NFL Trades That Should Happen Before the 2018 NFL Season

Gary Davenport@@IDPSharksNFL AnalystMay 8, 2018

NFL Trades That Should Happen Before the 2018 NFL Season

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    Winslow Townson/Associated Press

    The NFL offseason has sailed through free agency's massive paydays and the NFL draft's reaches and values. Training camp is on the horizon, but player movement is still happening—and potential trades are always lurking. 

    Some are deals that were discussed during the draft but didn't come to pass. Others involve young players heading into the final year of rookie deals who probably won't be retained next spring. It all but certainly won't involve household names.

    OK, so one might.

    But every one of the potential trades listed here makes enough sense for both buyer and seller that while there's no guarantee they will happen, a fairly compelling argument can be made that they should.

DE Dante Fowler to Indianapolis Colts

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    Gary McCullough/Associated Press

    The Jacksonville Jaguars are unlikely to trade the third overall pick of the 2015 NFL draft in a year where the team has Super Bowl aspirations. They're even less likely to deal defensive end Dante Fowler to their AFC South rivals.

    They should, though.

    Fowler is coming off a career-high eight sacks in 2017, but whether due to numerous dust-ups off the field or the fact he's been passed on the depth chart by Yannick Ngakoue, the Jags declined Fowler's 2019 option. Executive vice president of football operations Tom Coughlin said Fowler remains in Jacksonville's long-term plans.

    "We do like Dante and we feel that he's on the verge of having a great season, but we did not pick up the fifth-year option at this time," Coughlin said in a statement. "He is making good progress and we like how he practices and how he plays, as he did in the AFC Championship Game, and we want him to have a great season and earn a new long-term contract with us this year."

    If the Jaguars weren't ready to pay Fowler now, it's not likely they will be in a year. Barring an injury to Ngakoue or Calais Campbell, Fowler will see about the same playing time as in 2017.

    Making this deal work would require a team that needs pass-rushing help and has the salary-cap space to keep Fowler around after this year.

    No team fits that bill better than the Indianapolis Colts, who have over $60 million in wiggle room, per Over the Cap, as they transition to a four-man front.

    They also may be willing to part with a Day 2 pick if it means getting a relatively proven pass-rusher with more than a little upside—a high enough pick for the Jaguars to seriously consider moving on.

S Earl Thomas to Dallas Cowboys

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    Elaine Thompson/Associated Press

    The Seattle Seahawks and Dallas Cowboys discussed a deal for veteran safety Earl Thomas during this year's draft. But NFL Network's Ian Rapoport (via's Chris Wesseling) reported the Cowboys were unwilling to give up their second-round pick.

    However, the deal isn't dead yet.

    According to Bob Condotta of the Seattle Times, the 29-year-old defensive back is skipping Phase 2 of the Seahawks' offseason program as he angles for a new contract. Head coach Pete Carroll admitted he's not sure if Thomas will show up for Phase 3 (OTAs) either.

    All of the factors that have led the Seahawks to shop Thomas are still there. His contract expires after the 2018 season, and as the release of Richard Sherman showed, Seattle is trying to cut down on the big pacts for aging defensive players.

    Meanwhile, a Cowboys team that annually fashions itself a Super Bowl contender still needs help at the back end of the defense. While Thomas might not quite be the player he once was, he's still pretty danged good.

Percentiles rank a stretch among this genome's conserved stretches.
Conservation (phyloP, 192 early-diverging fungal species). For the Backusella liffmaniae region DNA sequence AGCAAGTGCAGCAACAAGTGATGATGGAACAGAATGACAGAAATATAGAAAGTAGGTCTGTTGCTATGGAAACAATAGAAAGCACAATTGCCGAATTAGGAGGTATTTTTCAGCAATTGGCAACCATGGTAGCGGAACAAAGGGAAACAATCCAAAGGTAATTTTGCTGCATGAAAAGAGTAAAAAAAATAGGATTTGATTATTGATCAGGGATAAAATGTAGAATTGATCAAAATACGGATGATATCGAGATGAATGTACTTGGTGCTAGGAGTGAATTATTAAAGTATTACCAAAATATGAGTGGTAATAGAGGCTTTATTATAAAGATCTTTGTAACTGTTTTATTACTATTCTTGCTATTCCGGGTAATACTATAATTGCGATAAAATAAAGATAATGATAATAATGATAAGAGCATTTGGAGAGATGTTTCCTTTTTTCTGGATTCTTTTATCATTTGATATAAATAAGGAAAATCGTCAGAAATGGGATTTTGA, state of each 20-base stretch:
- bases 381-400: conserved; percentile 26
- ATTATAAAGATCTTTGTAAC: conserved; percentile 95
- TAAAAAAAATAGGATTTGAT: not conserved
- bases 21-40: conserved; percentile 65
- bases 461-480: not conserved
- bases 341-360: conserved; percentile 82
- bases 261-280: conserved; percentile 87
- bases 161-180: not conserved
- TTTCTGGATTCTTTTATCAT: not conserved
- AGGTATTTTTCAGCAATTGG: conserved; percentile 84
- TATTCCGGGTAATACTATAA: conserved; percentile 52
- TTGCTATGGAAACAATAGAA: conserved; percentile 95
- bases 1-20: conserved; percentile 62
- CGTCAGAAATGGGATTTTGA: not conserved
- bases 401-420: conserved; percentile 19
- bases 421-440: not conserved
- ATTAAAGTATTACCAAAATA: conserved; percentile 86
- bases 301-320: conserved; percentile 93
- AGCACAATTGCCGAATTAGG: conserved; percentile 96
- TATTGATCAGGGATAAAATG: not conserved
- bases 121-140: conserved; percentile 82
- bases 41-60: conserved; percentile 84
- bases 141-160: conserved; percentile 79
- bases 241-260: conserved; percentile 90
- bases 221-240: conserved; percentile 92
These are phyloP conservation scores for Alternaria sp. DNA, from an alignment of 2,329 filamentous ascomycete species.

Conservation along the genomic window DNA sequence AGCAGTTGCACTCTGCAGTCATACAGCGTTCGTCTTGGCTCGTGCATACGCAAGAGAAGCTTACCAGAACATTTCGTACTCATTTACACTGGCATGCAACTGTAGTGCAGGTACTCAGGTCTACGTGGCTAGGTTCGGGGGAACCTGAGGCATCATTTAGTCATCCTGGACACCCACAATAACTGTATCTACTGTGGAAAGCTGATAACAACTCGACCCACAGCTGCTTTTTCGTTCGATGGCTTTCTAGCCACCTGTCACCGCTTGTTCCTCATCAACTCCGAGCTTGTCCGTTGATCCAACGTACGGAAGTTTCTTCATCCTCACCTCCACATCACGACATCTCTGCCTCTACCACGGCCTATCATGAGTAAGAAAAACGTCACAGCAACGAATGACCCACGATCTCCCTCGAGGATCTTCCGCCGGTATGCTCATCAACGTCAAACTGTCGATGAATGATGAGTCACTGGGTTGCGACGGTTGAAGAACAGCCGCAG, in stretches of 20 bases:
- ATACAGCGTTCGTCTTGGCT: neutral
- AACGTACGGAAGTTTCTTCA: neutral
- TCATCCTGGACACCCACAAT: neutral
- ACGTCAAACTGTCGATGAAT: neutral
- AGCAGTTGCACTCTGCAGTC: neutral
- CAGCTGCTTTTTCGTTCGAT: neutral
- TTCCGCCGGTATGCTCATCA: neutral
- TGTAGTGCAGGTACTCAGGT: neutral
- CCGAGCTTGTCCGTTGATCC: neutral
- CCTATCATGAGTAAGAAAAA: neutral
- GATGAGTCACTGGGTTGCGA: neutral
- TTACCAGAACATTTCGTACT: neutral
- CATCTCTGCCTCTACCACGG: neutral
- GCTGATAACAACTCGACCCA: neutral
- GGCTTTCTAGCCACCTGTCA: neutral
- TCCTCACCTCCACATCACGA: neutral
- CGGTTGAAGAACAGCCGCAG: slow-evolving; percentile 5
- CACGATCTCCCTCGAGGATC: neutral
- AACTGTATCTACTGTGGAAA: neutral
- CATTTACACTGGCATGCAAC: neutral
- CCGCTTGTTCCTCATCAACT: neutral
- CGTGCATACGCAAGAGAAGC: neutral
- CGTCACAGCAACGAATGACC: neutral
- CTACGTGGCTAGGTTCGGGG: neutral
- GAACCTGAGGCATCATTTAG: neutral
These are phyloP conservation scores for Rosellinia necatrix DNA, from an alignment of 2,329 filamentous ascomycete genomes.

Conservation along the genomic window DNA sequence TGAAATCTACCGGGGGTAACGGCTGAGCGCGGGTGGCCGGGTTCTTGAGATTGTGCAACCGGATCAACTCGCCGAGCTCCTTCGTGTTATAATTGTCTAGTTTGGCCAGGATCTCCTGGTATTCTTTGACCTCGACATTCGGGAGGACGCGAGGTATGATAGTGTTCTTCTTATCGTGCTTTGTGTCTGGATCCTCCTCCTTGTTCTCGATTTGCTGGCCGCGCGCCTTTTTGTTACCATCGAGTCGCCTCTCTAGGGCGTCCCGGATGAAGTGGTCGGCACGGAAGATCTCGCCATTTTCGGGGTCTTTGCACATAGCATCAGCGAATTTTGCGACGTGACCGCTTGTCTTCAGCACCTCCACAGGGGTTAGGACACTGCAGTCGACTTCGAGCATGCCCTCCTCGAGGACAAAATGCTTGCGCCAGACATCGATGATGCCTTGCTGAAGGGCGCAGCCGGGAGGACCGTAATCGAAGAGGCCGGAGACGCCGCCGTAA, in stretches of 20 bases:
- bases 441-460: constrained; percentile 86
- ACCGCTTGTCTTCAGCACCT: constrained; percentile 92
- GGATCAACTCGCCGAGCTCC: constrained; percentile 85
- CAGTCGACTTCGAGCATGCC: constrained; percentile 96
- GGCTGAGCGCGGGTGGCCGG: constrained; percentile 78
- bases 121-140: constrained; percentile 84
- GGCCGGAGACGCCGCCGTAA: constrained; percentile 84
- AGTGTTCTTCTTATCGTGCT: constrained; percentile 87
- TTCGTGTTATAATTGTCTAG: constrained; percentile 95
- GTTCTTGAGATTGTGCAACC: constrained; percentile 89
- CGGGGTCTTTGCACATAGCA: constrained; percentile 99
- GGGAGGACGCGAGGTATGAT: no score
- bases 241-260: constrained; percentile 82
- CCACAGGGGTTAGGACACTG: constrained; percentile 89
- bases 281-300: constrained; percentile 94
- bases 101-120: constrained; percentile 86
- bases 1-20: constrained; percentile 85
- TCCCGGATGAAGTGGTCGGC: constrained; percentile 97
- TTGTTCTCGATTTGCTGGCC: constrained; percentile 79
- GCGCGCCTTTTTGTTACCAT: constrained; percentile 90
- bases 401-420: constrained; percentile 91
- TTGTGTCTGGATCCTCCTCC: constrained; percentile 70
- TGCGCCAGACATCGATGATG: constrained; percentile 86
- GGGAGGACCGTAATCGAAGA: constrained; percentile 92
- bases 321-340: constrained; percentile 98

A Round 2 pick may have been too much for the Cowboys in April, but feelings change. So could the cost of acquiring Thomas should he decide to hold out into the summer.

CB Eli Apple to San Francisco 49ers

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    Julio Cortez/Associated Press

    New York Giants safety Landon Collins insists his public feud with young cornerback Eli Apple is a thing of the past.

    "We talked. Definitely we talked. We've definitely buried the hatchet a while ago," Collins told reporters in April. "That's my guy, my brother. I'm always going to have his back. We knew what kind of caliber player he is. He knows what kind of caliber player I am. We're just trying to get to work and make this season go."

    General manager Dave Gettleman made a similar comment in January when he told the New York Post's Steve Serby the former first-round pick has a "clean slate" with the team after two disappointing years.

    But if those first two NFL seasons have been any indication, the best thing for both him and the Giants might be a change of scenery.

    The San Francisco 49ers have a hole at cornerback after Dontae Johnson signed with the Seahawks. While Ahkello Witherspoon is a possibility there, the second-year pro is far from a proven commodity.

    Not that Apple is either, mind you. But he is a Round 1 talent. John Lynch has shown himself to be one of the more aggressive GMs in the NFL when it comes to improving the roster.

    The biggest sticking points here? Compensation for a team that invested the 10th overall pick in Apple in 2016 and the void it would leave the Giants in the secondary.

    But at some point, smart GMs know when to cut to bait on players they didn't draft, and there are some veteran corners still available in free agency—including Dominique Rodgers-Cromartie, who started five games for the G-Men in 2017.

OT Ereck Flowers to Arizona Cardinals

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    David Richard/Associated Press

    Eli Apple isn't the only former first-round pick who hasn't panned out recently for the Giants.

    Offensive tackle Ereck Flowers may be an even bigger disappointment. The ninth overall pick in the 2015 draft, Flowers has made 46 starts over three seasons in New York. But as Jordan Raanan reported for, Flowers' effort level drew criticism last year. The Giants have already passed on Flowers' option for 2019, according to ESPN's Adam Schefter, and after they signed Nate Solder in the offseason, Flowers is expected to flip to right tackle this year.

    That didn't sit well with Flowers, who is skipping offseason workouts.

    "It's not that he doesn't want to be here. ... He's just unhappy that they picked up [Solder]," teammate Landon Collins told WFAN.

    Like several of the players on this list, Flowers was shopped by the Giants during the 2018 draft (per Raanan) with no success.

    If at first you don't succeed…